Catch the full conversation here:
OMAHA (DTN) — USDA on Friday released its October Crop Production and World Agricultural Supply and Demand Estimates (WASDE) reports.
According to DTN Lead Analyst Todd Hultman, Friday’s new U.S. ending stocks estimates were neutral for corn and wheat, bullish for soybeans, while the world ending stocks estimates were neutral for corn, bullish for soybeans and bearish for wheat.
Check this page throughout the morning for important highlights from the reports and commentary from our analysts on what the numbers mean.
You can also access the full reports here:
— Crop Production: https://www.nass.usda.gov/…
— World Agricultural Supply and Demand Estimates (WASDE): http://www.usda.gov/…
USDA lowered soybean ending stocks for the 2020-21 marketing year to 290 million bushels, a 170 mb decline from September that was just slightly above the lowest pre-report estimate. USDA trimmed production forecasts by 45 mb, lowered beginning stocks by 52 mb and increased exports by 75 mb.
Old-crop corn ending stocks for 2019-20 were dropped 258 mb to 1.995 bb. With those lower beginning stocks, USDA also ended with lower corn ending stocks for 2020-21, which USDA dropped 336 mb to 2.167 bb. Production was pegged at 14.722 bb, down 178 mb from the September report.
Corn yields were adjusted ever so slightly to 178.4 bushels per acre, down from 178.5 million bushels in last month’s report. Harvest acres were also cut by 1 million acres down to 82.5 million acres.
For crop demand, USDA lowered feed and residual use by 50 mb to 6.475 bb. Ethanol demand was also lowered by 50 mb to 5.05 bb. Export demand was held at 2.325 bb, the same as September.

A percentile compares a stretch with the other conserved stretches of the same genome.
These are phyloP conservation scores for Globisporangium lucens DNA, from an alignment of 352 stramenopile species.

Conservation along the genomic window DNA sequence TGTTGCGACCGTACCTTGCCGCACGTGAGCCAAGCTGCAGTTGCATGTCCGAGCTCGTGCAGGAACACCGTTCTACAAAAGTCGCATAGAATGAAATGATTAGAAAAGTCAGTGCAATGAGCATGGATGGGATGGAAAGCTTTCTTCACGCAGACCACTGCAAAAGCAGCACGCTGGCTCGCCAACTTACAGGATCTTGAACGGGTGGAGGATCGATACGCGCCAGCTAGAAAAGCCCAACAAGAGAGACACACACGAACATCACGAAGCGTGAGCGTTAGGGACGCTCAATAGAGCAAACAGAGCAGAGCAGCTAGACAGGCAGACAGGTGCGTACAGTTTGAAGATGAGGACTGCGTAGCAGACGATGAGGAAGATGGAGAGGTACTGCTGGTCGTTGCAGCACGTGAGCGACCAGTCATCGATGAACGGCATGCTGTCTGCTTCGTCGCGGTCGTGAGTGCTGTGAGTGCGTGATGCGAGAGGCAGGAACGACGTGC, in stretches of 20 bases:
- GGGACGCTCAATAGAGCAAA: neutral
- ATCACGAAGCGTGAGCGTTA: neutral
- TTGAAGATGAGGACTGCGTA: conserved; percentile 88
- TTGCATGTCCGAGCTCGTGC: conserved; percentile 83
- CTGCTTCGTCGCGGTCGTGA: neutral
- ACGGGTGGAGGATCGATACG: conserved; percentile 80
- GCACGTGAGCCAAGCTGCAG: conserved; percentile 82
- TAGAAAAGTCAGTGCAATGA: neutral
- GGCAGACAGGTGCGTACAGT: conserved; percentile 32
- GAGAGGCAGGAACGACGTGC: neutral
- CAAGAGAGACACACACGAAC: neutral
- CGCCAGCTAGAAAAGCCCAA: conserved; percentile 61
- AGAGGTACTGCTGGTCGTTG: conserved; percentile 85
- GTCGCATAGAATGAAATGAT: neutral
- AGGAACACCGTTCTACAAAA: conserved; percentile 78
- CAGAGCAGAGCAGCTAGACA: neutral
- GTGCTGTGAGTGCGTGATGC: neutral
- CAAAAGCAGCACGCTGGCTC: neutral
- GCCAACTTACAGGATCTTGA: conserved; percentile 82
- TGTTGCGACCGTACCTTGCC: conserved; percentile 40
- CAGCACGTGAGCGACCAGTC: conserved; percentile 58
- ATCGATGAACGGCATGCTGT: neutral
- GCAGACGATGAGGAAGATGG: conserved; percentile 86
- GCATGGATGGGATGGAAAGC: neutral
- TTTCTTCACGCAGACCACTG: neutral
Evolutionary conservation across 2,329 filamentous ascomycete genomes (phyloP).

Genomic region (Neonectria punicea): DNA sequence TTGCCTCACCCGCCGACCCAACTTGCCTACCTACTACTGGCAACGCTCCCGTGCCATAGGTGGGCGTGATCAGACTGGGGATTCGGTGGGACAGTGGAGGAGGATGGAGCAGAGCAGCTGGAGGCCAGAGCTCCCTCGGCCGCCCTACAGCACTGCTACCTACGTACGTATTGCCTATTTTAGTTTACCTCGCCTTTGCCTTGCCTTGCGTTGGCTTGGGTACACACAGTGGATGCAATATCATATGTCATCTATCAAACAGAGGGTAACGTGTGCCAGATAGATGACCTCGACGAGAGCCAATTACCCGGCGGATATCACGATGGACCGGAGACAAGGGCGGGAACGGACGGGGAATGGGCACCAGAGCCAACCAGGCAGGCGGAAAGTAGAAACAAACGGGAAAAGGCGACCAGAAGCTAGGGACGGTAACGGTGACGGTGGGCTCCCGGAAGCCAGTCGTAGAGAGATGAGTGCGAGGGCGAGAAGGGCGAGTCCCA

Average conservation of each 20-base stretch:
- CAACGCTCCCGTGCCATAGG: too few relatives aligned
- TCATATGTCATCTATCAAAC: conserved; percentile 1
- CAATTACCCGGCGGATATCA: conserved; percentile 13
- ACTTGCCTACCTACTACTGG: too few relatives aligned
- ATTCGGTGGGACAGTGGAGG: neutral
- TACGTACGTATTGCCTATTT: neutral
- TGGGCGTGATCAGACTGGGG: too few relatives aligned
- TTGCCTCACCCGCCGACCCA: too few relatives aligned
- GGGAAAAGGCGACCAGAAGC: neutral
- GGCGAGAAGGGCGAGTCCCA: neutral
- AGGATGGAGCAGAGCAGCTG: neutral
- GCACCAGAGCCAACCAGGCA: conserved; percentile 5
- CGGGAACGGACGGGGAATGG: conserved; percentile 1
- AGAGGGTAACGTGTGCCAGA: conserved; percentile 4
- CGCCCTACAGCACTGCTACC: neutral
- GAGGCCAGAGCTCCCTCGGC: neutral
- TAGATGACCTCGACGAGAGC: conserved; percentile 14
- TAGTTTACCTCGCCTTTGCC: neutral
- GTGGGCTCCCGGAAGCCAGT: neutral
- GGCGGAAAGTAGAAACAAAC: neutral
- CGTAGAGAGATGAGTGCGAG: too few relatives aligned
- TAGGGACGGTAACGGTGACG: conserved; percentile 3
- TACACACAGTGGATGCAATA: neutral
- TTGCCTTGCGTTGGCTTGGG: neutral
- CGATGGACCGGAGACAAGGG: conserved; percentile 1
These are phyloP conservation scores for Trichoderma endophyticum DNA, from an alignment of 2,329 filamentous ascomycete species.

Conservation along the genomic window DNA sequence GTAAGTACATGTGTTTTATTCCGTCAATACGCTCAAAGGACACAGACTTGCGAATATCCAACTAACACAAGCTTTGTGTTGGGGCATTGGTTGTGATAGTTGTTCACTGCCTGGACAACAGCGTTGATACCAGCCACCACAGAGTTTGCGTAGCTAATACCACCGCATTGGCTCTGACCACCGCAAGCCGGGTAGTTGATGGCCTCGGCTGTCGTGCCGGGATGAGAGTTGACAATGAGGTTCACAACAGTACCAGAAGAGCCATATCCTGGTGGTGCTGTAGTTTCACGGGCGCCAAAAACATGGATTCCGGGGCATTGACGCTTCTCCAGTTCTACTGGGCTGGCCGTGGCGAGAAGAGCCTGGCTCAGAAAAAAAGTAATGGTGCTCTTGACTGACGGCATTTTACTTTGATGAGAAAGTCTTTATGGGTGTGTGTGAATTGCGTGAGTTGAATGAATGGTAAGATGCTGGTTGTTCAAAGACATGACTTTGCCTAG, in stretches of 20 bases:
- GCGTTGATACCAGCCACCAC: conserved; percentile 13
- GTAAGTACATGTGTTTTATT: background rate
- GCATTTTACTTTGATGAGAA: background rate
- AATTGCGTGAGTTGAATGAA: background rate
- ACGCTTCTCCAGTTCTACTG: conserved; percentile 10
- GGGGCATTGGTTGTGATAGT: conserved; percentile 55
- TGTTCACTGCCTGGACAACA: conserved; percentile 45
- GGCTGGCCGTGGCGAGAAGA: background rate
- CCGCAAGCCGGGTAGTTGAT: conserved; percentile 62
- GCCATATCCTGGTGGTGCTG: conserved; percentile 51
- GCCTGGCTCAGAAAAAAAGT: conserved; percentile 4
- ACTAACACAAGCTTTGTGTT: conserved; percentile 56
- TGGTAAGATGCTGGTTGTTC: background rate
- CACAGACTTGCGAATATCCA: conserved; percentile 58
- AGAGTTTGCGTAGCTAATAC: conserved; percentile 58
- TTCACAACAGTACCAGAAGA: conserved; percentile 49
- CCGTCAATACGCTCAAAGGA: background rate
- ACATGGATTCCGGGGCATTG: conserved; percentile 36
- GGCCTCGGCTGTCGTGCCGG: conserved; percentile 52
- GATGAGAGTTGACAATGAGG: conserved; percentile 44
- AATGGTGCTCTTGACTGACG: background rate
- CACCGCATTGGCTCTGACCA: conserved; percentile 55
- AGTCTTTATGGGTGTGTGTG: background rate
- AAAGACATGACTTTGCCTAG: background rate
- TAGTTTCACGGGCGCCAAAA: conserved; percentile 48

Total use was pegged at 14.575 bb, a 100 mb drop from the September report. With ending stocks at 2.167 bb, that dropped the stocks-to-use ratio for corn down to 14.8%, compared to 17% just a month ago.
The average farm price for the 2020-21 corn crop was pegged at $3.60 a bushel, a dime above last month’s estimate.
Globally, USDA also lowered beginning stocks 4.91 million metric tons (mmt) and lowered global production 3.56 billion bushels as well. Exports were lowered 1.56 mmt as well. Collectively, that dropped the global ending stocks down 6.34 mmt for September to 300.45 mmt.
USDA increased expected beef supply projections to 27.2 billion pounds, an increase of 90 million pounds from September estimates. Total use of beef is expected to increase by 255 million pounds during the month of October to 27.7 billion pounds. Pork supplies are estimated to decrease 80 million pounds during the month of October to 28.2 billon pounds. Export expectations of pork decreased by 200 million pounds in the October estimate at 7.3 billion pounds, moving total use to 21.8 billion pounds, based on increased domestic disappearance in the market. Estimated steer prices increased to $108.71 per cwt compared to September projections of $107.3 per cwt. Barrow and gilt prices posted the most significant projected price increase moving to $43.25 per cwt in Octobers estimate from September’s target of $39.40 per cwt.
- WASDE Report due out tomorrow
- Very dry conditions in Brazil
- Wheat pays attention to dryness in the U.S.
- A lot of volatility in the trade